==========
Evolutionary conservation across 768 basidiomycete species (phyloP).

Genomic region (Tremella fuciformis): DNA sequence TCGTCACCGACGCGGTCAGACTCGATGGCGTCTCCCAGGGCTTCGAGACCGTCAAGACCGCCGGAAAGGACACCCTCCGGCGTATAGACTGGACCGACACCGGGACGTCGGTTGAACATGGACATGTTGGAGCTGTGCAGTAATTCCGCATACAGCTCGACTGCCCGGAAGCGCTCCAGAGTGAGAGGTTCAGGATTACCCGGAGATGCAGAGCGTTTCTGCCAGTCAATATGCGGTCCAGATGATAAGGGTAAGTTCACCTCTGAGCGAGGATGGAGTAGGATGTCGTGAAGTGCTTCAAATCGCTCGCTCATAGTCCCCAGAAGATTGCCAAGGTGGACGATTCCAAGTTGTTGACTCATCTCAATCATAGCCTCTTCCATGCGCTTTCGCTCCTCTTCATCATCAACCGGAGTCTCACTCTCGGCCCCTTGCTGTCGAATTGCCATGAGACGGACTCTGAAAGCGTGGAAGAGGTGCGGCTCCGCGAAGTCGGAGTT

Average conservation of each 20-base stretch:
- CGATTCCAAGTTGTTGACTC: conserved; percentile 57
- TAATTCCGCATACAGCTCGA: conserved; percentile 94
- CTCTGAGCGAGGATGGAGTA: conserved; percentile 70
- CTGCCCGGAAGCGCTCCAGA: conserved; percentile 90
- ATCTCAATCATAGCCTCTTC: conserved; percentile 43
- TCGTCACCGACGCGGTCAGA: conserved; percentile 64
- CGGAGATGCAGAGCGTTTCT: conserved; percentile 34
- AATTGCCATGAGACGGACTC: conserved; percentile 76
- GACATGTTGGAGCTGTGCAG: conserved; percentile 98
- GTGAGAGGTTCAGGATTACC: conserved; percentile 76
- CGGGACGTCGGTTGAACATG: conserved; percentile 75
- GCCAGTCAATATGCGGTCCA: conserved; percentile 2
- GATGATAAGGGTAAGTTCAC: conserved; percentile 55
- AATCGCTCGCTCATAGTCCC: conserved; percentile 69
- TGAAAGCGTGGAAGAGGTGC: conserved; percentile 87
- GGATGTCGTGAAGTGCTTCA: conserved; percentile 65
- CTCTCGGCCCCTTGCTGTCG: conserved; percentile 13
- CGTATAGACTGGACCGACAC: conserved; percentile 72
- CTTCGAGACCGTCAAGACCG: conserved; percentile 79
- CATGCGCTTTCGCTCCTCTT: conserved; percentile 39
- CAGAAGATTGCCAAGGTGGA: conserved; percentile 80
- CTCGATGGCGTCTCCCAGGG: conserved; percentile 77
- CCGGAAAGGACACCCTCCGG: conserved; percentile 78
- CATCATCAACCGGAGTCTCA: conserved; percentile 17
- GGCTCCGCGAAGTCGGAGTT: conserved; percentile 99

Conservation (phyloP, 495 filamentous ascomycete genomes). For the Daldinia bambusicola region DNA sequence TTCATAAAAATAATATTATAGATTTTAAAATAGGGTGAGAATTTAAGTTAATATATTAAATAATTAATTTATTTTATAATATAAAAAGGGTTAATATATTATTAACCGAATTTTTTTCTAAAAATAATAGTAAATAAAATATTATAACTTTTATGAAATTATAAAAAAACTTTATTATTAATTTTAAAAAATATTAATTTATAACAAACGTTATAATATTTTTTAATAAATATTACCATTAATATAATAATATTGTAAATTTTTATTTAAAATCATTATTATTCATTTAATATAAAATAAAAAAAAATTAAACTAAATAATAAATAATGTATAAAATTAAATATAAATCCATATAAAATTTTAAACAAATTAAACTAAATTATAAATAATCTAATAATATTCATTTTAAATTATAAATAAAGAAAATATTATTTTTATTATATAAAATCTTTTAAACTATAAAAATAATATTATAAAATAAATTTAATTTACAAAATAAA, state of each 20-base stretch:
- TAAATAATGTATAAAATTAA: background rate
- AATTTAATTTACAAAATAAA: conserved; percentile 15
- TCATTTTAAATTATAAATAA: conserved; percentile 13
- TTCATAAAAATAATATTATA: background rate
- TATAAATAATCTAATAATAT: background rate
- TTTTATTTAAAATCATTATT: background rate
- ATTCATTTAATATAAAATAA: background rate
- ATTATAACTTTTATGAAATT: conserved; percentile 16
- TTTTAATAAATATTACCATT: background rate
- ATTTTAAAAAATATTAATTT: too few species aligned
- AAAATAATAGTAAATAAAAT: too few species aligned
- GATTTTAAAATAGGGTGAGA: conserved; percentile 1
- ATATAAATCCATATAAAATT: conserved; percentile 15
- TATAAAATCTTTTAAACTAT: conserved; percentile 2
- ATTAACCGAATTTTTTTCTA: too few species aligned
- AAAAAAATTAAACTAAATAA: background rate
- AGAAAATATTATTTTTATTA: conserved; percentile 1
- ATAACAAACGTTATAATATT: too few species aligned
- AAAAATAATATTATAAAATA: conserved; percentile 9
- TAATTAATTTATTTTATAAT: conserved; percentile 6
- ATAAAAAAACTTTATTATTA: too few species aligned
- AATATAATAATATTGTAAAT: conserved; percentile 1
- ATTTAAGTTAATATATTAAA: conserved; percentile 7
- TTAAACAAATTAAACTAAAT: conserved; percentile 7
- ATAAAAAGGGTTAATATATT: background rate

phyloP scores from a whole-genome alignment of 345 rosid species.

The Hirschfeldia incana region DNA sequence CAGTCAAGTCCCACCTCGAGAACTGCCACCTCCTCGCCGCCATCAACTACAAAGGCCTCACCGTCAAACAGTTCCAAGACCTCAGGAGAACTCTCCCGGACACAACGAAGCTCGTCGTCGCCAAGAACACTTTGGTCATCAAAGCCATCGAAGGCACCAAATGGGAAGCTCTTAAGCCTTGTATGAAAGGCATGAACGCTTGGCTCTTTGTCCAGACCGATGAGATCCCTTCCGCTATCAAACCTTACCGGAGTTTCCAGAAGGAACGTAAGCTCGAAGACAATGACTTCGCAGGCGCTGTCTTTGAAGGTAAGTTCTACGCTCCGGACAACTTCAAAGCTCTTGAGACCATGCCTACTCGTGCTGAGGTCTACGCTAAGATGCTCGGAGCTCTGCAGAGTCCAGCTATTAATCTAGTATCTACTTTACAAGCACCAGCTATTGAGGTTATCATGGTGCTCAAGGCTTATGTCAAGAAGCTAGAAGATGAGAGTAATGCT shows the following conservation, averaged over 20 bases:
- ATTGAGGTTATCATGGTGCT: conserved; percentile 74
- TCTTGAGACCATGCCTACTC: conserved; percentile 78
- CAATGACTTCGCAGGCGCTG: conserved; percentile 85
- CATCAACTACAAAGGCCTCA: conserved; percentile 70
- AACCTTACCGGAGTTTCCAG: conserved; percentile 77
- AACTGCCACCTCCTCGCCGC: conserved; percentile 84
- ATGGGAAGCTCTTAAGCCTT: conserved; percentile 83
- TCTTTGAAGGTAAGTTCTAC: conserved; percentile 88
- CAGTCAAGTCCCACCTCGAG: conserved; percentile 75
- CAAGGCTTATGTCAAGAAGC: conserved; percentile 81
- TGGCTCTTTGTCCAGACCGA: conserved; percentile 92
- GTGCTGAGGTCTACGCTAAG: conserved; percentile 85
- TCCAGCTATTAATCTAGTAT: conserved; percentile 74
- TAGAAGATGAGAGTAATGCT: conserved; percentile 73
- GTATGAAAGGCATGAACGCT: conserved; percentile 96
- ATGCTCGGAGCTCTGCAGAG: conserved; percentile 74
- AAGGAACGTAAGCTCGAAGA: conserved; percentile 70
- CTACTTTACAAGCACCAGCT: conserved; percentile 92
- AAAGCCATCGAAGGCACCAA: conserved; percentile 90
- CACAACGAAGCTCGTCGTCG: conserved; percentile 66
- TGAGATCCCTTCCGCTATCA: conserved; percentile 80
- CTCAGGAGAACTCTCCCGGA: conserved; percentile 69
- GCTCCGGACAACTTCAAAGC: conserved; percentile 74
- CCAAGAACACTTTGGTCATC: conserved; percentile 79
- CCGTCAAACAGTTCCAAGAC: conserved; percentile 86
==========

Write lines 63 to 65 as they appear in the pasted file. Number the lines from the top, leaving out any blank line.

- ATGGGAAGCTCTTAAGCCTT: conserved; percentile 83
- TCTTTGAAGGTAAGTTCTAC: conserved; percentile 88
- CAGTCAAGTCCCACCTCGAG: conserved; percentile 75